Industrial hemp is no longer considered a “controlled substance” under the Farm Bill signed into law in December. That means farmers across the country can “produce a high-value cash crop while retaining federal farm program benefits that were previously not allowed.”
There has long been confusion between hemp and its sister marijuana. They’re both varieties of cannabis, but are genetically different from each other.
Marijuana contains tetrahydrocannabinol (THC) – which is the psychoactive ingredient that gets people high when they smoke or ingest it.
Hemp – the type made legal by the farm bill – must contain less than 0.3 percent of THC. Most marijuana has 42 times that amount.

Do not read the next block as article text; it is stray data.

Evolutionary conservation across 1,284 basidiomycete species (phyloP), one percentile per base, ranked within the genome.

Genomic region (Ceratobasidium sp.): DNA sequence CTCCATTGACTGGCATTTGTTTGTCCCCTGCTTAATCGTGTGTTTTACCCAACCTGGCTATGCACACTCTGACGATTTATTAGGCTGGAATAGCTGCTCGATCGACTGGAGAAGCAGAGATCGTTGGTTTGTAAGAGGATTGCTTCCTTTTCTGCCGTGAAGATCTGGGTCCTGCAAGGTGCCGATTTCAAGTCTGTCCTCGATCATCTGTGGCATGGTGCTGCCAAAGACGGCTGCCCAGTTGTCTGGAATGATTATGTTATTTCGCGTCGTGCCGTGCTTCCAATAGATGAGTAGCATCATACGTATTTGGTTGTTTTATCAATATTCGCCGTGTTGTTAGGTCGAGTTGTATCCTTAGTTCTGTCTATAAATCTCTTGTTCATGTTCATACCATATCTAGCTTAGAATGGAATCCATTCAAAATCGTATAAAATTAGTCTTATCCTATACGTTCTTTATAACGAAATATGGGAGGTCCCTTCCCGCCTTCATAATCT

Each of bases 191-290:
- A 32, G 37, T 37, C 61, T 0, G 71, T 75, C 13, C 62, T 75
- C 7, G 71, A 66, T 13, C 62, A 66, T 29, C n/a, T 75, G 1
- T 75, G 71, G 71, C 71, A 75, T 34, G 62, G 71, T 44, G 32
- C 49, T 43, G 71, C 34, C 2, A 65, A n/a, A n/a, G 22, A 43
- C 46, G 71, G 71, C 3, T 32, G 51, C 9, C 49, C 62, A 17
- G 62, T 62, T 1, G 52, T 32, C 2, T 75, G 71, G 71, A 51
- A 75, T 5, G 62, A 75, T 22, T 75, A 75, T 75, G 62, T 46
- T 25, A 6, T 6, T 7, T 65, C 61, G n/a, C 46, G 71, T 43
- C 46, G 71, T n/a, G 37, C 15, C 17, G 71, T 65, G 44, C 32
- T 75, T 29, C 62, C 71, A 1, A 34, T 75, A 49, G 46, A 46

So what’s the uproar over hemp anyway?
Hemp is the strongest natural fiber of any source.
Hemp can grow anywhere in the world, in many types of soil – even in short growing seasons or in dry regions. (It can even purify soil as well as kill some times of weeds.)
Hemp can grow without pesticides, is suitable for rotation use due to its short harvest cycle (120 days).
Hemp is a high-yield crop.
It’s a crop that offers Mississippi farmers a way to get a piece of the industry that is expected to increase 2,500% in three years – $22 billion!
What is hemp good for? Check out this infographic from Canada Hemp Foods: